“This partnership clearly would mean a major enhancement to the research and education programs of our School of Medicine,” said Jay Noren, M.D., president of Wayne State University. “Training our students at a national top 10 integrated health system such as Henry Ford would give them the diverse experiences and highly skilled technical knowledge required for the next generation of medical practice. I look forward to working with leadership of Henry Ford toward our common goals of exceptional medical education, extraordinary research and excellent medical care.”

“Not only does this potential partnership strengthen our academic and research missions,” said Nancy Schlichting, president and CEO of Henry Ford Health System. “It also strengthens Detroit’s reputation as a go-to city for training, research and clinical services and could be a strong, economic boost for the city.”

“These talks are a natural progression of our long-term relationship with Henry Ford,” said Valerie Parisi, M.D., M.P.H., M.B.A., interim dean of the Wayne State University School of Medicine. “This is a really exciting opportunity for our medical students, exposing them to an integrated health system recognized nationally for its clinical excellence, patient safety and e-technology.”

“Henry Ford Medical Group has a long history of leadership in, and commitment to, academic medicine,” said Mark Kelley, M.D., CEO of the Henry Ford Medical Group. “Together with Wayne State’s School of Medicine, we will be one of the country’s premier organizations dedicated to conducting innovative research and will strengthen our academic mission of providing outstanding future health care providers.”

Henry Ford Health System is one of the nation’s leading academic medical centers and health care providers, offering a seamless array of acute, primary, tertiary, quaternary and preventive care backed by excellence in research and education. Henry Ford is comprised of seven hospitals, including its flagship, Henry Ford Hospital, and the 1,000-member Henry Ford Medical Group, modeled after the Mayo Clinic employed group practice. Henry Ford recorded $3.6 billion in revenues in 2008 while providing more than $164 million in uncompensated medical care. Every year, 23,000 Henry Ford Health System employees provide care during more than 3.1 million patient contacts. Henry Ford health care providers perform 78,000 ambulatory surgery procedures each year. More than 81,500 patients are admitted to Henry Ford hospitals annually.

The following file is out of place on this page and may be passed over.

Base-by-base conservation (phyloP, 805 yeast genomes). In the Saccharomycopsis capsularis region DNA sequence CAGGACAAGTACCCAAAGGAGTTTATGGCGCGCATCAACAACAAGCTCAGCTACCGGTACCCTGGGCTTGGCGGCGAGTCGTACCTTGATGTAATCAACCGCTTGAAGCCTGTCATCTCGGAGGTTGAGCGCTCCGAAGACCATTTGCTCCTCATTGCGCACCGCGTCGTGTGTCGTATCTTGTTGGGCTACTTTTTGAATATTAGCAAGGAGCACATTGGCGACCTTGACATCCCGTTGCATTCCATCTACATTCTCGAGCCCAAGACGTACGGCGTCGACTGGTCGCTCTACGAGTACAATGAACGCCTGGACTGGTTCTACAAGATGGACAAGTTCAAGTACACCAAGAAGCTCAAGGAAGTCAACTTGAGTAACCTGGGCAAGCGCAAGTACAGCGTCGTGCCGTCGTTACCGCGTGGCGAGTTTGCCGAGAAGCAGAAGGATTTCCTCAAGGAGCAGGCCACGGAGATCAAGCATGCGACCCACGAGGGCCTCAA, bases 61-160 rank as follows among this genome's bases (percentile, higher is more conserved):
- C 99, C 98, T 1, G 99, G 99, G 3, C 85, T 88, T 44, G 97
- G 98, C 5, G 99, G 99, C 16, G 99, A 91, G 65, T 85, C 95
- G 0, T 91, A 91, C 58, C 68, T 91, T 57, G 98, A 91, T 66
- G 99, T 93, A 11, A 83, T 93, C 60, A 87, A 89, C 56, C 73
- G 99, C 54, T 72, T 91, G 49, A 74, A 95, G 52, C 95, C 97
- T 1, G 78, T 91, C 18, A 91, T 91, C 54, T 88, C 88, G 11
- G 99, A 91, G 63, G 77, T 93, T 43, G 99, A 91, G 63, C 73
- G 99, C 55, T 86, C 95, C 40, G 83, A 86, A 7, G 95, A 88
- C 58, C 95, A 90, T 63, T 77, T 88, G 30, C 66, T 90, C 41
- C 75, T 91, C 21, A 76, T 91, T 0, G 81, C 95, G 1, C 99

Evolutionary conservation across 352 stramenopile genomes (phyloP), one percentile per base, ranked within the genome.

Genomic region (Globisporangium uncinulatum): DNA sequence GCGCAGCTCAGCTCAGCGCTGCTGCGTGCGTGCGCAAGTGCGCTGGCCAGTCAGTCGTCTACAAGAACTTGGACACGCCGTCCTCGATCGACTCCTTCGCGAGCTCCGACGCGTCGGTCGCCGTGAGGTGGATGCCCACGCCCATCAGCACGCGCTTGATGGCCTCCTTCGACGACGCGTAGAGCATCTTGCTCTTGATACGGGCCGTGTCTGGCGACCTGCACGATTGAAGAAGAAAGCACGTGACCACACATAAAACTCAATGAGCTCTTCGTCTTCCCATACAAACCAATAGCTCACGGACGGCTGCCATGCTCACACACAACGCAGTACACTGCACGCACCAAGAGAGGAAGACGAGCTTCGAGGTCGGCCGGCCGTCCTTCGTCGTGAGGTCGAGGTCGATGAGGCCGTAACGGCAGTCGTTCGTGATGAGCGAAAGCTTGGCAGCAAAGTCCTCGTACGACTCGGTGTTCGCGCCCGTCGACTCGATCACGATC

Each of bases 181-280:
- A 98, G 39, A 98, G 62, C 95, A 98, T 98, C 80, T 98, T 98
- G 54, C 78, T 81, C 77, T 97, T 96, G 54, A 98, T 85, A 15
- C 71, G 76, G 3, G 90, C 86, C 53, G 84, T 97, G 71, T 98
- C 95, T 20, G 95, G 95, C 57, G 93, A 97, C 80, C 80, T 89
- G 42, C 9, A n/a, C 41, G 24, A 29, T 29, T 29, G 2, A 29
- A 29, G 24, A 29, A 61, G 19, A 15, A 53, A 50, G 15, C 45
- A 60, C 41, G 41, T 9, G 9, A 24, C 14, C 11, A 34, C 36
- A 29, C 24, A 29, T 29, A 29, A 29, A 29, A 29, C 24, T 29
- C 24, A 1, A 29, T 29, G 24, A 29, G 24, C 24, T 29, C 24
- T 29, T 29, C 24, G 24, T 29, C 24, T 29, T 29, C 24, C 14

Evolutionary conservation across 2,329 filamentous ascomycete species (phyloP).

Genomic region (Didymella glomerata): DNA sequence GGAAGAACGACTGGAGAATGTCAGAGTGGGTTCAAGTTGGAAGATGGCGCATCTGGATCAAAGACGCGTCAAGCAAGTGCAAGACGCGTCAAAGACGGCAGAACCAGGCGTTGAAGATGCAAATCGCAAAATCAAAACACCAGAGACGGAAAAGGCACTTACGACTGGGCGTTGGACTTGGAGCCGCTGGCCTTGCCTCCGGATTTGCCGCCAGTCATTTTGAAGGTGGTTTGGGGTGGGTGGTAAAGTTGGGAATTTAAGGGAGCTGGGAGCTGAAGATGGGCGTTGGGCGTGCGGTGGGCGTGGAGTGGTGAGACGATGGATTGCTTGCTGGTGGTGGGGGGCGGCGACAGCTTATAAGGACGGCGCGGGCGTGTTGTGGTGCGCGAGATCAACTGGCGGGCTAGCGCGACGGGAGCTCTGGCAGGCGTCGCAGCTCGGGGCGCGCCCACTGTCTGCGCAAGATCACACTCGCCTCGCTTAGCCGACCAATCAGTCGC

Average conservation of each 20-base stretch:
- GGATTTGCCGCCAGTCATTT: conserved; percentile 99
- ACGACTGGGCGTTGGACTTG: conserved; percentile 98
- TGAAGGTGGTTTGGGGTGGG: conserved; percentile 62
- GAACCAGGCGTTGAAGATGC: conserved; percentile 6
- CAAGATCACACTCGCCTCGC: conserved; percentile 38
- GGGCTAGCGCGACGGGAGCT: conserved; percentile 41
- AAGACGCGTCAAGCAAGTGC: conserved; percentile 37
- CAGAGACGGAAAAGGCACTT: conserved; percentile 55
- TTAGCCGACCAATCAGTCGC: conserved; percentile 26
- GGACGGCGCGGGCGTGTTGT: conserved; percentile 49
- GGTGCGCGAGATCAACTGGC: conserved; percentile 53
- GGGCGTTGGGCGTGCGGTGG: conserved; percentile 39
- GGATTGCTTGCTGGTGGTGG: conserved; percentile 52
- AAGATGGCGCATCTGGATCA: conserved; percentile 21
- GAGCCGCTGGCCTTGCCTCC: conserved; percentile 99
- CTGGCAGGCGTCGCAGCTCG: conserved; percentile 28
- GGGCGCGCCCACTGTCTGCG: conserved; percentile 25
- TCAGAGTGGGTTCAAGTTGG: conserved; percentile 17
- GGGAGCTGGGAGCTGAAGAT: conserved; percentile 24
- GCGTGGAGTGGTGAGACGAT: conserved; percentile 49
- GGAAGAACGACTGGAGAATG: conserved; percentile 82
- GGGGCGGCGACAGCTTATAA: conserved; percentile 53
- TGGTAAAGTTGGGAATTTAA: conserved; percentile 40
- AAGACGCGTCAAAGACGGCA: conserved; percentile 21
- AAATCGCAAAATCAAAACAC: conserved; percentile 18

Founded in 1868, the Wayne State University School of Medicine is the nation’s largest single-campus medical school with more than 1,200 medical students. In addition to undergraduate medical education, the school offers master’s degree, Ph.D. and M.D.-Ph.D. programs in 14 areas of basic science to about 400 students annually. More than one-half of the School of Medicine’s alumni remain in Michigan to practice medicine after graduation. With more than 17,000 alumni, the Wayne State University School of Medicine is among the most productive providers of excellent undergraduate and graduate medical education in the country.


Posted September 29, 2009

More Articles: